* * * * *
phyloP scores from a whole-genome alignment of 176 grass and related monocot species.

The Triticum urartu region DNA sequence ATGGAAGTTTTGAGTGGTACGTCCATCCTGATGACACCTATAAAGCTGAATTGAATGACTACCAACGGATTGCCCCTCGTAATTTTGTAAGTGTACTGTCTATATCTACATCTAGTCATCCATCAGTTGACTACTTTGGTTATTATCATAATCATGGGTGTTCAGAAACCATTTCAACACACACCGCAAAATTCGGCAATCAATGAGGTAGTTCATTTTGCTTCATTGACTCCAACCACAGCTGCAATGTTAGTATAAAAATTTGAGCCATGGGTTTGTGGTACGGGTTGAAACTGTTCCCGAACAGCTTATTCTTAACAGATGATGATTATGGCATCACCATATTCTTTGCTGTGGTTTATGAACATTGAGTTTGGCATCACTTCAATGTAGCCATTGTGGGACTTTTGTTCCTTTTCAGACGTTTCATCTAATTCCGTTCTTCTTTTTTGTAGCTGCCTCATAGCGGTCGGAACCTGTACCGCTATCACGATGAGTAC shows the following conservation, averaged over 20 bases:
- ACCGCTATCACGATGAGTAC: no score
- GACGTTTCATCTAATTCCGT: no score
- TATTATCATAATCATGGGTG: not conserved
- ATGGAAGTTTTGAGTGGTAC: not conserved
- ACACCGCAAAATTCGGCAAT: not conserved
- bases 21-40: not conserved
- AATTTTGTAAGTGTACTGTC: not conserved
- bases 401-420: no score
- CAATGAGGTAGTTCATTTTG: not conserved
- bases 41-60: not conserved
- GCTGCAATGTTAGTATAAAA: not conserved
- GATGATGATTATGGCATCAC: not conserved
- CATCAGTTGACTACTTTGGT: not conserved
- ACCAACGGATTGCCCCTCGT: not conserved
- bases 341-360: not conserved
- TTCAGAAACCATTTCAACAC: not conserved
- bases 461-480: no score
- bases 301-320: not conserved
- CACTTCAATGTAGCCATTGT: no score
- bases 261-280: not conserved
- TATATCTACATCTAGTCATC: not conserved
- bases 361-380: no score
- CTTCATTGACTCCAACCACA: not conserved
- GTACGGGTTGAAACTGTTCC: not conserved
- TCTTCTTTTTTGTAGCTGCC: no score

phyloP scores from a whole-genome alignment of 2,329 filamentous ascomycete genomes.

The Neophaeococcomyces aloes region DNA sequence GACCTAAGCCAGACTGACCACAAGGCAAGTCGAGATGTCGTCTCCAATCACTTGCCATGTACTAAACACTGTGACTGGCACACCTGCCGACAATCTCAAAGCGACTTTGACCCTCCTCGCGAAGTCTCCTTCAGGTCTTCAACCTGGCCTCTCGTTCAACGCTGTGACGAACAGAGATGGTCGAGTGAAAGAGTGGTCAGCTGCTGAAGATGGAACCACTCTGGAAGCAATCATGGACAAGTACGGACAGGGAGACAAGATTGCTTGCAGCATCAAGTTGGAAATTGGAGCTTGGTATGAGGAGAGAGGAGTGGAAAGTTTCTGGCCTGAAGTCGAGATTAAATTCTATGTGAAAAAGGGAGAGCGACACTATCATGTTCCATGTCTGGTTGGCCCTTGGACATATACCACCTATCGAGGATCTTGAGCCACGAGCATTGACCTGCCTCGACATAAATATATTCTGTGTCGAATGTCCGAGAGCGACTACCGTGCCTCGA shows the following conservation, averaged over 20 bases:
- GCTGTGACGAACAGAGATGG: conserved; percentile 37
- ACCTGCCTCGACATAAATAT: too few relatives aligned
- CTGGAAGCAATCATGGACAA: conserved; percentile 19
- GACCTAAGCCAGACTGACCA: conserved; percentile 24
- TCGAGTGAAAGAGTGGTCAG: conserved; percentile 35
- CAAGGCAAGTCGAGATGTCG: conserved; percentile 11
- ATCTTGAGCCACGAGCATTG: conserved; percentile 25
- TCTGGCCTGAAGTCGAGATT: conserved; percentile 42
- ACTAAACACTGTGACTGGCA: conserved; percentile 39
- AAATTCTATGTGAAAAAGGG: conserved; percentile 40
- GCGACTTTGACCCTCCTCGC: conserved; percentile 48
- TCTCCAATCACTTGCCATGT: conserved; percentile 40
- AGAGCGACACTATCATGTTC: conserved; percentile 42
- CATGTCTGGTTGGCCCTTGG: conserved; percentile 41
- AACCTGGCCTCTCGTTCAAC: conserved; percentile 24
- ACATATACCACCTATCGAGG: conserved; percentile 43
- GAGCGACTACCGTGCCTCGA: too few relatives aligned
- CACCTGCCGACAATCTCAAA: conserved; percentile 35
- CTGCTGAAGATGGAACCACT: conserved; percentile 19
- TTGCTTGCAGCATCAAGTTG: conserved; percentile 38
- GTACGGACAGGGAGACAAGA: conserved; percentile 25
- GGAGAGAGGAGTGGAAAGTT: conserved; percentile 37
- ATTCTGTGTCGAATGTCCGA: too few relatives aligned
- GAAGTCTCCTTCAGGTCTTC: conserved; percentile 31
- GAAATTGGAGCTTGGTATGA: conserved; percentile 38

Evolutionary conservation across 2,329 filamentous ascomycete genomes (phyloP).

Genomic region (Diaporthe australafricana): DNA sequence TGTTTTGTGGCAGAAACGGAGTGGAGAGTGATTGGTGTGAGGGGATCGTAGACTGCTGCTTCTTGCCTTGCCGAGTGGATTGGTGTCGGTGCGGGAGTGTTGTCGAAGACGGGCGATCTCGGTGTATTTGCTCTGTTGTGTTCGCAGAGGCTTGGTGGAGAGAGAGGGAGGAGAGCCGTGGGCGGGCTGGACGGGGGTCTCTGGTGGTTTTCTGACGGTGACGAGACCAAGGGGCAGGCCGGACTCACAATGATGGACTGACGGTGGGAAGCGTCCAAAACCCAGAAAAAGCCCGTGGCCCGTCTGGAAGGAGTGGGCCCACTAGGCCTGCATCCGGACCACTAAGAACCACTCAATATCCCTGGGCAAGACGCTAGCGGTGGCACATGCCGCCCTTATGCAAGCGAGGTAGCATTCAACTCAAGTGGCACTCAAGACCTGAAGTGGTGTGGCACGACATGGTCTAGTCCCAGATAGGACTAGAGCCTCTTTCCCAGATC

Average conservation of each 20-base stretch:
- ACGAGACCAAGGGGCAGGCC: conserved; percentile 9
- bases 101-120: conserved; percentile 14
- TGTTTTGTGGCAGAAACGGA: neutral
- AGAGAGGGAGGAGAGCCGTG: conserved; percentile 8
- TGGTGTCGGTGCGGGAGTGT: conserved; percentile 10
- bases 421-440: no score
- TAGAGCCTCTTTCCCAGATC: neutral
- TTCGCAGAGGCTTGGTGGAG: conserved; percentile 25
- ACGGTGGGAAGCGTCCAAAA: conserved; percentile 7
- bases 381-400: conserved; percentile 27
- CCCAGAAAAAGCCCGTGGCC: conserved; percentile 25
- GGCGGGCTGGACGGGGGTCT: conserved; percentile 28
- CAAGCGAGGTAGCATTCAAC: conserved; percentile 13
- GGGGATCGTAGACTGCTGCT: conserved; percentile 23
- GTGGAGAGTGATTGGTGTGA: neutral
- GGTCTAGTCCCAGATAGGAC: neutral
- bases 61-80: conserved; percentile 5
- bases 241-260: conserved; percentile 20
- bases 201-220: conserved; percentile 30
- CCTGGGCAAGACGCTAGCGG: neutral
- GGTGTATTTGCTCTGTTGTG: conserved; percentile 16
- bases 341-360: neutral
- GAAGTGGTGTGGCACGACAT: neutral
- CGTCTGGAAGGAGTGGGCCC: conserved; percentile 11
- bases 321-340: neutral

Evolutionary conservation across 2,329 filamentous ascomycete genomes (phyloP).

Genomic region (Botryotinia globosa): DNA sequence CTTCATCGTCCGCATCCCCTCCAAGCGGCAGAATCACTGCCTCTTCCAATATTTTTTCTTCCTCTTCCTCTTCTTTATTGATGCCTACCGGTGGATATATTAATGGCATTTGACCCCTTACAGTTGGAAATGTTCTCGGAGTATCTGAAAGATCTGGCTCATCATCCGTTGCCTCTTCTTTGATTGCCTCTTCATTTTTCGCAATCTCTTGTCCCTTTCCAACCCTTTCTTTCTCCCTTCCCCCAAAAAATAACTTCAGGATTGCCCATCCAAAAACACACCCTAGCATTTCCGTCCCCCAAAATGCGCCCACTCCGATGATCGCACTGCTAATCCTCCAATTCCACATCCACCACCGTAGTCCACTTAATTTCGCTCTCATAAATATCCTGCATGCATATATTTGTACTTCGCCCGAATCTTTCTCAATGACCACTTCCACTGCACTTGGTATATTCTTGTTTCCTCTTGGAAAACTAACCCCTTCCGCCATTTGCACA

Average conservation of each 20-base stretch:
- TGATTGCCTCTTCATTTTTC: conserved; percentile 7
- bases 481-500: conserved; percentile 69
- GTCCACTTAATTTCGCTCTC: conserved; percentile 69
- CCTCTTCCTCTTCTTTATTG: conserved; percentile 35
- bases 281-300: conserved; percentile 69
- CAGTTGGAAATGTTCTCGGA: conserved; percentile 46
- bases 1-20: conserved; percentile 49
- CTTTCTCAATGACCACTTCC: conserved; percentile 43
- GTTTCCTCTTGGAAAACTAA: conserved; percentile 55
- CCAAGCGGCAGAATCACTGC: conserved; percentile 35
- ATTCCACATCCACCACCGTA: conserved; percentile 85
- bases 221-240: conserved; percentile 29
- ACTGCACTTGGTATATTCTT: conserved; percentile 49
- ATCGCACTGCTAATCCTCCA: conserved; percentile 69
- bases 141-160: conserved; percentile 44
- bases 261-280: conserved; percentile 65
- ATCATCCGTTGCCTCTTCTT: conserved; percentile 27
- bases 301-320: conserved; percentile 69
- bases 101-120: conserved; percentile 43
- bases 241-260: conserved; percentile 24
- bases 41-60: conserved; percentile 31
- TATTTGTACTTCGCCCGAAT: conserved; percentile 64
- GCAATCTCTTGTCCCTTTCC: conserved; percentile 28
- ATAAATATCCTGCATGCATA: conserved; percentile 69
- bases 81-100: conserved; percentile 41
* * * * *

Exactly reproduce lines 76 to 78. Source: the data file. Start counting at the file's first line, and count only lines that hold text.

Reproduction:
- bases 201-220: conserved; percentile 30
- CCTGGGCAAGACGCTAGCGG: neutral
- GGTGTATTTGCTCTGTTGTG: conserved; percentile 16